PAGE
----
SEC's Money Market Funds Reform May Cause Higher Fees

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By Tim McLaughlin

BOSTON -- Retail investors may not escape money market fund reform unscathed as the U.S. Securities and Exchange Commission on Wednesday proposed allowing funds to impose new fees and limits on withdrawing money in times of financial distress.

It could be an unsettling proposition for retail investors who have had easy access to their money funds for the past four decades, using them for everything from writing checks to sweeping up extra cash they receive from dividends and selling securities.

The SEC's proposal puts the $115 billion Fidelity Cash Reserves money market fund, for example, squarely in the crosshairs of reform. The fund's shareholder base is largely made up of millions of individual investors who use it as a core brokerage account or cash investment vehicle.

Boston-based Fidelity Investments, the No. 1 money fund sponsor with $420 billion in assets under management, declined to comment as it studies the SEC's proposals.

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New rules could accelerate a shift out of money funds. After peaking at $3.9 trillion in assets in early 2009, money funds have dropped to $2.6 trillion, hurt by next-to-nothing yields and some scares in funds used by institutional investors during the 2008 financial crisis.

And if investors pull more money, it could trigger an increase in fees for investors who remain.

"Any reduction in assets will push costs higher," said Peter Crane, president of Crane Data, which analyzes money funds. "You'll have fixed costs spread over a smaller base and higher costs from more regulation."

Under the SEC proposal, money funds that invest in a broad range of securities -- not just government debt -- could require customers to pay up to a 2 percent fee on withdrawals during times of financial stress. Fund boards of directors could also bar all withdrawals for up to 30 days.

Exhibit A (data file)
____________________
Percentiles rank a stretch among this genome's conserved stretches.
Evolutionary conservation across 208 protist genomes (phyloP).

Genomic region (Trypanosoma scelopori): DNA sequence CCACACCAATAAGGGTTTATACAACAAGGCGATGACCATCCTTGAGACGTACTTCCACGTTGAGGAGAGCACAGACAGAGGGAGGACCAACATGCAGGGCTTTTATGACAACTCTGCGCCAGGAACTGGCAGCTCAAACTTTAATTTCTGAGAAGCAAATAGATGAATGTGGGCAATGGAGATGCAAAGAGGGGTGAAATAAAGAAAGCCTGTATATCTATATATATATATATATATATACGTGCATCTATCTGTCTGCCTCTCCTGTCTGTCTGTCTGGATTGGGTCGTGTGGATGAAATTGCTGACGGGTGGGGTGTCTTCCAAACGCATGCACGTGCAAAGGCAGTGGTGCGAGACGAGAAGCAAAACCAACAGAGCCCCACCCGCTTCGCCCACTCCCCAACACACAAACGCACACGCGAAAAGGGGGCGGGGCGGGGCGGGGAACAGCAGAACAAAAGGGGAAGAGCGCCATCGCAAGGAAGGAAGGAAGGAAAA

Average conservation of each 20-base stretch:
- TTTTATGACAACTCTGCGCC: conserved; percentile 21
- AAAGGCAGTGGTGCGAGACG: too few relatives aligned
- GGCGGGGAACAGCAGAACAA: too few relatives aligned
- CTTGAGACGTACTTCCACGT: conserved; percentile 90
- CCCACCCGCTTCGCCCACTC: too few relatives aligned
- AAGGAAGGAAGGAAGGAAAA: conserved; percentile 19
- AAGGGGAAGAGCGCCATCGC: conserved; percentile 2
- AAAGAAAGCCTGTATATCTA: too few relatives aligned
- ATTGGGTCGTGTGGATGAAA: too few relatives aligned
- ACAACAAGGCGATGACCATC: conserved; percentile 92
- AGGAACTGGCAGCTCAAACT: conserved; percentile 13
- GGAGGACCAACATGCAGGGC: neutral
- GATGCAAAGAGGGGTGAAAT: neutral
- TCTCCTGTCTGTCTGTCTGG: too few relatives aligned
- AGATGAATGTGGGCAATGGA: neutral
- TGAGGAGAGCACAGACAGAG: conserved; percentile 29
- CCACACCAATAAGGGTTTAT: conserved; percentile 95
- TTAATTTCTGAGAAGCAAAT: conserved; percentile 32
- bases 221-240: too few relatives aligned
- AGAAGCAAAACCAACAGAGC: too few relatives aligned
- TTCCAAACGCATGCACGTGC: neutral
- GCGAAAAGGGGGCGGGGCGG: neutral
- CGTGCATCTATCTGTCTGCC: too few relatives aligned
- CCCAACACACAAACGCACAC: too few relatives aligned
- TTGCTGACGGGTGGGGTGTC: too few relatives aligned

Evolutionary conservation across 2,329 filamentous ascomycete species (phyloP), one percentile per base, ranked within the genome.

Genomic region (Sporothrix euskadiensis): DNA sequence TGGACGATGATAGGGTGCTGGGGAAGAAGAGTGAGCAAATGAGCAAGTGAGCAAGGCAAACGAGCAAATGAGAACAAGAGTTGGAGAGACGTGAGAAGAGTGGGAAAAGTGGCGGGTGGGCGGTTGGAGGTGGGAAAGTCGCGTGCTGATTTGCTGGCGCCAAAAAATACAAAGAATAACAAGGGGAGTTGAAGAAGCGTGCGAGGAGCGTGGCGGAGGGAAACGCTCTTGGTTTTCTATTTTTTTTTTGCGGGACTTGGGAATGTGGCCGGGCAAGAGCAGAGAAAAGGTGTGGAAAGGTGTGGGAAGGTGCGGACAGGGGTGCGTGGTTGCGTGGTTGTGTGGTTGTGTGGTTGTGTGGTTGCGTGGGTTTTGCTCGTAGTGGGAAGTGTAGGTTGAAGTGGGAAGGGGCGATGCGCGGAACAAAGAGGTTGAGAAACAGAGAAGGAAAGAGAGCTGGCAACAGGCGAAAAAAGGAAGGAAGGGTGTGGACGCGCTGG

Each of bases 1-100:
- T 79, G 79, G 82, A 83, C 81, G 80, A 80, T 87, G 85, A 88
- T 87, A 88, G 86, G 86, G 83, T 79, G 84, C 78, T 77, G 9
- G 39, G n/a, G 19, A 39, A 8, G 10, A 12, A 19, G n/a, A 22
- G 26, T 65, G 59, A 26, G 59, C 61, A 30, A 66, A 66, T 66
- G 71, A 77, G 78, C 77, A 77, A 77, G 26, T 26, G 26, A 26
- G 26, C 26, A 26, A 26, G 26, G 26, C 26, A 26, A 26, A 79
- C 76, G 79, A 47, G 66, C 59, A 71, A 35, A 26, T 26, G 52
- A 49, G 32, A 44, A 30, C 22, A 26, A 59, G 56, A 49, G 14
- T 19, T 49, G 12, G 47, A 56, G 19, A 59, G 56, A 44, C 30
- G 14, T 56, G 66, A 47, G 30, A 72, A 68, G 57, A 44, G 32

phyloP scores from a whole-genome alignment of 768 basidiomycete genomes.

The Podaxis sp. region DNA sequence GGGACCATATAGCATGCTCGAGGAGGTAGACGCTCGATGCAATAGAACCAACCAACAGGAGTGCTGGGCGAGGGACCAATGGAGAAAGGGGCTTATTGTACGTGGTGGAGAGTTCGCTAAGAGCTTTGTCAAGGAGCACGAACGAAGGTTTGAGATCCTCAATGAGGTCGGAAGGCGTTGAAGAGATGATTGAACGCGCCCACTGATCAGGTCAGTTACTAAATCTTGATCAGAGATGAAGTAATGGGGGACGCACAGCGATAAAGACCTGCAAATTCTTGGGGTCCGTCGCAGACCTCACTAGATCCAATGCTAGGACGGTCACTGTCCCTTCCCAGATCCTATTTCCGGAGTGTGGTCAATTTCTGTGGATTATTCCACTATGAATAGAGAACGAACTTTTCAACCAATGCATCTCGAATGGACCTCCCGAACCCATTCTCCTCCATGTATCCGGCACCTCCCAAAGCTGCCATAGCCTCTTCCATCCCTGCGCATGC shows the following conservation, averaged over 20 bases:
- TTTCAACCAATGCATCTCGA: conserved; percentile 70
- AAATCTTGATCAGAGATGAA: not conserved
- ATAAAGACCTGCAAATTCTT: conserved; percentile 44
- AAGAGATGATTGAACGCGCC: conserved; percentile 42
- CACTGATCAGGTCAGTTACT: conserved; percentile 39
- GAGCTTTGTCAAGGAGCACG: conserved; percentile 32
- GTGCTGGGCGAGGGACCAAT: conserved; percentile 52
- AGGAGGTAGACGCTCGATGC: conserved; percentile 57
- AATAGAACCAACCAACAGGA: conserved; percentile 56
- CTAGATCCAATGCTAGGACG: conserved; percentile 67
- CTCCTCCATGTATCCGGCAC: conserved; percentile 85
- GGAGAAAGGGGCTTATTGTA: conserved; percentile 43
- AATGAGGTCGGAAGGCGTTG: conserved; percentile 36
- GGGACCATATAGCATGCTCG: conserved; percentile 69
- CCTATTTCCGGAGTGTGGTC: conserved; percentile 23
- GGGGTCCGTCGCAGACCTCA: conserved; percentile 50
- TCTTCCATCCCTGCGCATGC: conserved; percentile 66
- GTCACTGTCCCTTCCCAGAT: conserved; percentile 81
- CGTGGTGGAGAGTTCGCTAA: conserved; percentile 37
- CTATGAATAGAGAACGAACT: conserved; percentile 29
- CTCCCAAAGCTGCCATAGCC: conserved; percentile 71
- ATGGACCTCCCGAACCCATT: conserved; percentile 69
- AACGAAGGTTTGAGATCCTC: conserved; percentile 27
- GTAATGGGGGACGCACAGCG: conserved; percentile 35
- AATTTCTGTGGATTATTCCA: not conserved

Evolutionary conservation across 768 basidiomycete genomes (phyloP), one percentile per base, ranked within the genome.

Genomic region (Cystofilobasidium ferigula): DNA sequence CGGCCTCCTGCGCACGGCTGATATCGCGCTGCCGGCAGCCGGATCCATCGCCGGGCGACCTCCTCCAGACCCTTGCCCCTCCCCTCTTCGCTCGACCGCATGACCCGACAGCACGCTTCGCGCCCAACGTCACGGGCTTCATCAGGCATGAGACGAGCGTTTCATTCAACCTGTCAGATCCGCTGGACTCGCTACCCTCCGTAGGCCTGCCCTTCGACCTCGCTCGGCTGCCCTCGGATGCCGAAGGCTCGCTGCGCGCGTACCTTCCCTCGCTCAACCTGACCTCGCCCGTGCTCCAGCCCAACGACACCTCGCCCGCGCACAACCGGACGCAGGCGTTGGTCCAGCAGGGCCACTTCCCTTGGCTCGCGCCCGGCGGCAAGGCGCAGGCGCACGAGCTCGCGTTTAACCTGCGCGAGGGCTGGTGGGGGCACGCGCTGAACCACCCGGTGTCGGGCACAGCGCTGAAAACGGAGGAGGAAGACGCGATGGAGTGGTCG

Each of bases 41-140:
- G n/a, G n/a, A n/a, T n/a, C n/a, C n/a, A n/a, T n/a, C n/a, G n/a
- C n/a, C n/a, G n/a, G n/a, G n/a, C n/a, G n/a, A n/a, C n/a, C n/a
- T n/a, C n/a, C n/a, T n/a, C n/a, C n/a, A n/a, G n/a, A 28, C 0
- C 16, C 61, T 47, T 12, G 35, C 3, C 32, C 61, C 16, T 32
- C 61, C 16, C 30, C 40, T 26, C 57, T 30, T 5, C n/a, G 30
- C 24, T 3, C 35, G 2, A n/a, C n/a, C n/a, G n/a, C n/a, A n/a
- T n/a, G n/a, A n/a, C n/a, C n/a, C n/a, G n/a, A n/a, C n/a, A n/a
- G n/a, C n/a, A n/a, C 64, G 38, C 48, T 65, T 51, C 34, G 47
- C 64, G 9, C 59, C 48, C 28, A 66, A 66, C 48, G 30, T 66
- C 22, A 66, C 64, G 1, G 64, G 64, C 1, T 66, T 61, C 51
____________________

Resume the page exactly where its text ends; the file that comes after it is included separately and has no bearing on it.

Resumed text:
The SEC's goal is to avoid a run on funds like in 2008 when the Reserve Primary Fund "broke the buck" and repriced its shares below the $1 stable share price. That sparked a run on the fund as investors yanked $300 million, or 14 percent of assets.

The redemptions only halted after the U.S. Treasury stepped in and provided a government guarantee. Since then the SEC and the money fund industry have been battling over the shape of reform for the industry.

Earlier this year, Schwab executives said that if redemption restrictions were applied broadly across all types of funds, it would have a "devastating effect on the money market fund industry and render an enormously popular product much less appealing to individual investors and exacerbate systemic risk."

The SEC's proposal is a compromise because it allows funds themselves to determine whether they should impose fees and redemption restrictions. And money market funds that invest mostly in U.S. treasuries would be exempt from the fees and suspension of redemptions. But they could voluntarily opt into the proposed requirement, the SEC said.

"We're pleased the SEC has taken action. We look forward to thoroughly reviewing their proposal, and sharing our views," Charles Schwab (SCHW) spokeswoman Alison Wertheim said.

Meanwhile, retail investors are reconsidering their options. They can move their money to the safety of bank accounts or chase higher yields in slightly riskier ultra-short bond funds.

In fiscal 2008, Fidelity Cash Reserves had $135.06 billion in assets, with the money market fund generating $242.4 million in management fees for Fidelity. But since then, assets and management fees have dropped 15 percent and 17 percent, respectively, according to filings with U.S. regulators.